Spruce Tips Jelly

Rebecca and I are a little handicapped when it comes to picking the featured herbs for our Wild Things Round Up.  You see, she lives in LA, and has a nearly backward growing season because of the heat.  On the other hand, I live at a high altitude, and have to contend with a shortened summer growing season.  It's not easy to judge what herb both of us, and the greater part of the US will have to cook with, given these circumstances. 

And that's why I'm just now making spruce tip jelly.  For the Wild Things Round Up in March, when conifer tips were the herb of the month, I ended up making all of my recipes from spruce needles.  No complaints, really, because I still managed to make some fine dishes. But it's a real joy to finally have my hands on the super tender and tasty tips.  And I'm feeling inspired all over again.

When you go out to collect your tips, be sure to harvest the ones that are just emerging from their papery husks.  They should be bright green, and tender enough to cut with your fingernail.

Spruce Tips Jelly

Collect as many spruce tips as you please (this recipe is very adaptable).  Sort through, and remove any husks or debris.  Give them a quick wash and pat dry.

Roughly chop your spruce tips, and add them to a pan.  Add enough water to cover, bring to a boil and let simmer ten minutes.  Turn off the heat, and let steep overnight.

Strain the resulting spruce tea through cheesecloth or a fine sieve, measure how many cups you have, and return to the pan.

Add roughly an equal volume of sugar to the amount of tea you have (or to taste).  I might like mine to be slightly less sweet, but worry about the jelly not being acidic enough to preserve well.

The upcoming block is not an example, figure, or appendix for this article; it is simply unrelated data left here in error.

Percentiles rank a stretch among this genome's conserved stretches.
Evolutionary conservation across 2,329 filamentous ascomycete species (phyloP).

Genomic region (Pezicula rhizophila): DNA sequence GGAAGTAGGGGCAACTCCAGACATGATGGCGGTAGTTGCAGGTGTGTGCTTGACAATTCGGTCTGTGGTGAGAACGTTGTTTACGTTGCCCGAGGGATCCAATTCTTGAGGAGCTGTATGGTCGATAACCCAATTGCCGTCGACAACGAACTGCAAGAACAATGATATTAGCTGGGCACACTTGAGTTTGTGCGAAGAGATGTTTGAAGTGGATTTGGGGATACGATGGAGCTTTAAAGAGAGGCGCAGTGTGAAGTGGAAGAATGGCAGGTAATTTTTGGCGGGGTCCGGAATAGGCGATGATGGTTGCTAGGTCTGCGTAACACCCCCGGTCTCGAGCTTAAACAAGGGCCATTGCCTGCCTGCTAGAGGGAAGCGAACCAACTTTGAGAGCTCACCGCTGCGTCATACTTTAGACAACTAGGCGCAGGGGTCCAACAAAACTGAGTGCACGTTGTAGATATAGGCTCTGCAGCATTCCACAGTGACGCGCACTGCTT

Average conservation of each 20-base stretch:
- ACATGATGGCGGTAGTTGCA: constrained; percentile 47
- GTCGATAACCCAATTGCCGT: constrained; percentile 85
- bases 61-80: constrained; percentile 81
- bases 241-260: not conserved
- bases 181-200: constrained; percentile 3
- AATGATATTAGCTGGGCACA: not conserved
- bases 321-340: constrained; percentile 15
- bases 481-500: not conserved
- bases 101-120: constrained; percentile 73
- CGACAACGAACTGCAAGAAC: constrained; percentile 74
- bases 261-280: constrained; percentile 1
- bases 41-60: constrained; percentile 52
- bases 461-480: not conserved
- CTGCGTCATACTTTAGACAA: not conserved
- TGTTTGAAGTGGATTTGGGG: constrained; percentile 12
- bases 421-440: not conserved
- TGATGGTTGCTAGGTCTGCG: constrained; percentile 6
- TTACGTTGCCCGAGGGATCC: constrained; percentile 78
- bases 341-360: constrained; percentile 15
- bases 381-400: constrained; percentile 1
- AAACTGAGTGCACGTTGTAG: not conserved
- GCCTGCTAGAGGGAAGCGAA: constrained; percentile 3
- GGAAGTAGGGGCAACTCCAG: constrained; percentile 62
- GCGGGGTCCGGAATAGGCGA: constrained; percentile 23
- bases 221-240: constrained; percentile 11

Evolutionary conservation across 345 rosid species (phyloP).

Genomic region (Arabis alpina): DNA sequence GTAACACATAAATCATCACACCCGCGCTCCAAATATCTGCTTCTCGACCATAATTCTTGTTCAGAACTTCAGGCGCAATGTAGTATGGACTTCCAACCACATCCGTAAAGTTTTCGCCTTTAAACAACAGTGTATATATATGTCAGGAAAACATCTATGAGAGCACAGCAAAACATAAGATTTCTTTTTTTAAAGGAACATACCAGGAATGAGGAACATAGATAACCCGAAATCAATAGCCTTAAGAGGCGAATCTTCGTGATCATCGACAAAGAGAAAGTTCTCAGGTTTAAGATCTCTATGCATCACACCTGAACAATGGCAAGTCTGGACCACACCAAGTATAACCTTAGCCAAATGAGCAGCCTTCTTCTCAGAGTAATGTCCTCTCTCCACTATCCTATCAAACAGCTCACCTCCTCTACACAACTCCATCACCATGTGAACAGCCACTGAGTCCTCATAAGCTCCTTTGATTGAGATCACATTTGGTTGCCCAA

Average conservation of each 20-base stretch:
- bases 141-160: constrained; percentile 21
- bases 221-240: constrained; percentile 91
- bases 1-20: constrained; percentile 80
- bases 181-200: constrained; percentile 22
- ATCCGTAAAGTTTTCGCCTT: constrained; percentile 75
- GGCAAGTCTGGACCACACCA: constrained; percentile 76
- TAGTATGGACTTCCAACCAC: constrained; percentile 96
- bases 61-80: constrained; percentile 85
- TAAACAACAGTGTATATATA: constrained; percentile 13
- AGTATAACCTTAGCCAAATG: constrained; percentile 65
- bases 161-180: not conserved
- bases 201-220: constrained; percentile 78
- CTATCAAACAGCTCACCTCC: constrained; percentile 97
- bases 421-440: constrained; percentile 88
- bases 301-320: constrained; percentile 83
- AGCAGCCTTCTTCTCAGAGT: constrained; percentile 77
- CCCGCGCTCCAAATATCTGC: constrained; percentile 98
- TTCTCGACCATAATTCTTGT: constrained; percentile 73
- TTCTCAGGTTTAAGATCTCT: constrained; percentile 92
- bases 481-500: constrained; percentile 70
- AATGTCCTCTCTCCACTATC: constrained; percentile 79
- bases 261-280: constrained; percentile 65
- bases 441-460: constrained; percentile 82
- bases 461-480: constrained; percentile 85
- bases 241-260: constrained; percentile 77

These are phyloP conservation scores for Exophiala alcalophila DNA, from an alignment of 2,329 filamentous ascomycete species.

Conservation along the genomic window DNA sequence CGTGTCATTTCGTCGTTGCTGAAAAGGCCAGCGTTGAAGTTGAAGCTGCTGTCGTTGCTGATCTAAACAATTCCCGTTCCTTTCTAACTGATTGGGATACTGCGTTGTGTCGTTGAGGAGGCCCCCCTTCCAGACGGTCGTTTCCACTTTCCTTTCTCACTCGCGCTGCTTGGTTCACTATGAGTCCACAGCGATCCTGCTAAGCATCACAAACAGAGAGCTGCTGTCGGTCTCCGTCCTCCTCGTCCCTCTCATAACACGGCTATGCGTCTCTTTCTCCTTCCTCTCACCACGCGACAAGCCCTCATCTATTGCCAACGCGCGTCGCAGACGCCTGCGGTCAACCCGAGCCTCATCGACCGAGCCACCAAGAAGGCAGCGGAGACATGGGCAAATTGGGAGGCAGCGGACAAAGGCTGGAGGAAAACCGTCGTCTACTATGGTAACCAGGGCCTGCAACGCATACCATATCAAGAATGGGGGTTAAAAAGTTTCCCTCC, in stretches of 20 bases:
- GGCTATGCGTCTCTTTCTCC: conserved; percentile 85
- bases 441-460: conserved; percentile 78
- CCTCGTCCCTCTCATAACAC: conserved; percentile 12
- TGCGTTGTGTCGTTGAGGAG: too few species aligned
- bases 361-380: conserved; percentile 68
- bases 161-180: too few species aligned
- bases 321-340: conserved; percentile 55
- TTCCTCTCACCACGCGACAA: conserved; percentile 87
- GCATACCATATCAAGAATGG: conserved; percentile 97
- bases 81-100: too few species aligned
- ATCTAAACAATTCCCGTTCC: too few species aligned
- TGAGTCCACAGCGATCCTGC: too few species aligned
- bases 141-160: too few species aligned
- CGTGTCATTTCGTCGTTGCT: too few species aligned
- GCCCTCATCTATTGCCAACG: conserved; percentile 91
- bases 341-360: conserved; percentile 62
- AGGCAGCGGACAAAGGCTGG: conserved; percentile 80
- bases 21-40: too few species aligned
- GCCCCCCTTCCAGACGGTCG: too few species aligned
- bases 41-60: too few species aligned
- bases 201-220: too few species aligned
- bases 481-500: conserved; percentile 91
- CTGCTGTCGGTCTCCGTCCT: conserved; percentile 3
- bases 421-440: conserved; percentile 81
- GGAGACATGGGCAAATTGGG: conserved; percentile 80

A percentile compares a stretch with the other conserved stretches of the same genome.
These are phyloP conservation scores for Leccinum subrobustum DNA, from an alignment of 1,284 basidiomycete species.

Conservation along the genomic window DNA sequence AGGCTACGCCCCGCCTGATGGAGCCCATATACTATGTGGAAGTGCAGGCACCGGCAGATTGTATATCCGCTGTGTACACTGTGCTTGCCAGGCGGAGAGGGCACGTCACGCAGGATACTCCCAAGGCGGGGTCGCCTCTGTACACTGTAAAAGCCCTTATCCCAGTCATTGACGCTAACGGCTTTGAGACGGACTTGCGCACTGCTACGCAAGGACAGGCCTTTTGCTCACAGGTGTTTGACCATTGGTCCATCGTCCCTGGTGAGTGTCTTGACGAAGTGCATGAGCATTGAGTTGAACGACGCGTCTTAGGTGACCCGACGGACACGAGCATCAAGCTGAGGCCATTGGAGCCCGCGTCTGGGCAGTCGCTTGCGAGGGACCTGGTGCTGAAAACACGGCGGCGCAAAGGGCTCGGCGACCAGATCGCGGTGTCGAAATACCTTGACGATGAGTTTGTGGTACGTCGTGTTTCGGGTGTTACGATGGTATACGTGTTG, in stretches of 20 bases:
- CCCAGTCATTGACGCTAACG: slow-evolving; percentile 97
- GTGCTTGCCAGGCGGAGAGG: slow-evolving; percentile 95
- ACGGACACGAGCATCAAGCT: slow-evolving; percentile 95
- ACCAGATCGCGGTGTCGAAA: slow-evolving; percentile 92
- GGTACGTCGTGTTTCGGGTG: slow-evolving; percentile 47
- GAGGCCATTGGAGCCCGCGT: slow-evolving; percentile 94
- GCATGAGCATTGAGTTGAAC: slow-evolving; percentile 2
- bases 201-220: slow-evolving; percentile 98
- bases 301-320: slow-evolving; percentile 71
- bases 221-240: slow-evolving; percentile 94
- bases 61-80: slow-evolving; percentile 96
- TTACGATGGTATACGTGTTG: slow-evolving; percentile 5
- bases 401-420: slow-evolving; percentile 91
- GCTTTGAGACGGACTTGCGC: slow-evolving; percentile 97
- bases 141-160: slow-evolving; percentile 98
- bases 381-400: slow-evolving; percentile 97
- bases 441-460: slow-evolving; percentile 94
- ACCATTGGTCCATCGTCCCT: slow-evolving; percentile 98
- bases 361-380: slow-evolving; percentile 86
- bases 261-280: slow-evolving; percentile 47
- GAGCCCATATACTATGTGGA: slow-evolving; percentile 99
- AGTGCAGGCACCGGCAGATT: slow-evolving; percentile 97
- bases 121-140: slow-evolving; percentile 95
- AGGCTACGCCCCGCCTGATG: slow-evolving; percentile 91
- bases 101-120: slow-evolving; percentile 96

Bring the spruce tea and sugar to a boil.  You now have a volume of spruce tips syrup that is about double your original amount of spruce tea.  For every 2 c. of syrup, add 3 Tbsp. lemon juice, and 2 tsp. calcium water (per directions in Pomona's Universal Pectin*).

Reduce the heat so that the syrup is no longer rolling bubbles, and for every 2 c. of syrup, add 1 1/2 tsp. Pomona's Universal Pectin mixed with 1 1/2 tsp. sugar.  Whisk it like mad for a few seconds, so that the pectin doesn't make clumps, then return to a boil for two minutes.  Alternately, you could add the pectin the way Pomona's suggests, but what fun would following directions be?  Pshaw, live a little.  Whisking is more fun anyhow.

To test the thickness of the jelly, pull up a spoonful, and place the spoon in the freezer for a few minutes.  If the jelly is a bit too thin, add a touch more pectin, whisk and boil again, then retest.

Once the spruce tips jelly has reached the desired thickness, remove from heat and pour into sterilized jars.  Then process the jelly in a water bath five minutes, adding one minute for every 1,000' above sea level).


I bet you'll never guess what spruce tips jelly tastes like.  Go ahead, guess...

...I'll wait...

Bet you didn't guess grapefruit, did you?  (ok, smarty pants, this is a preemptive comment strike).  It's true that there are subtle pine-y tones in the jelly, but it is astonishing how much of a citrus taste comes from a conifer tree.  But you see, that's really the charm of these spruce tips - their unexpected zing.

And gotta say, I wasn't really certain what color the spruce tips jelly would turn out either.  I suppose a less cynical soul would say it looks like honey.  But my eye sees something the color of a urine sample - thus the addition of a festive fabric hat, which is a step I normally wouldn't bother with.  Is that too much information? bad food blogger!  hand slap!  Hope I didn't ruin it for you.  Honestly, the spruce tip jelly tastes fab.  You'll love it.

*If you haven't tried Pomona's Universal Pectin yet, go out and find it.  It has changed my preserving for the better.  Now I can experiment with recipes without fear of ruining them with too much sugar, because Pomona's doesn't require any sugar to set the pectin.  And Pomona's has in no way paid me to say these things (although, uh hello! pectin peeps, call me).

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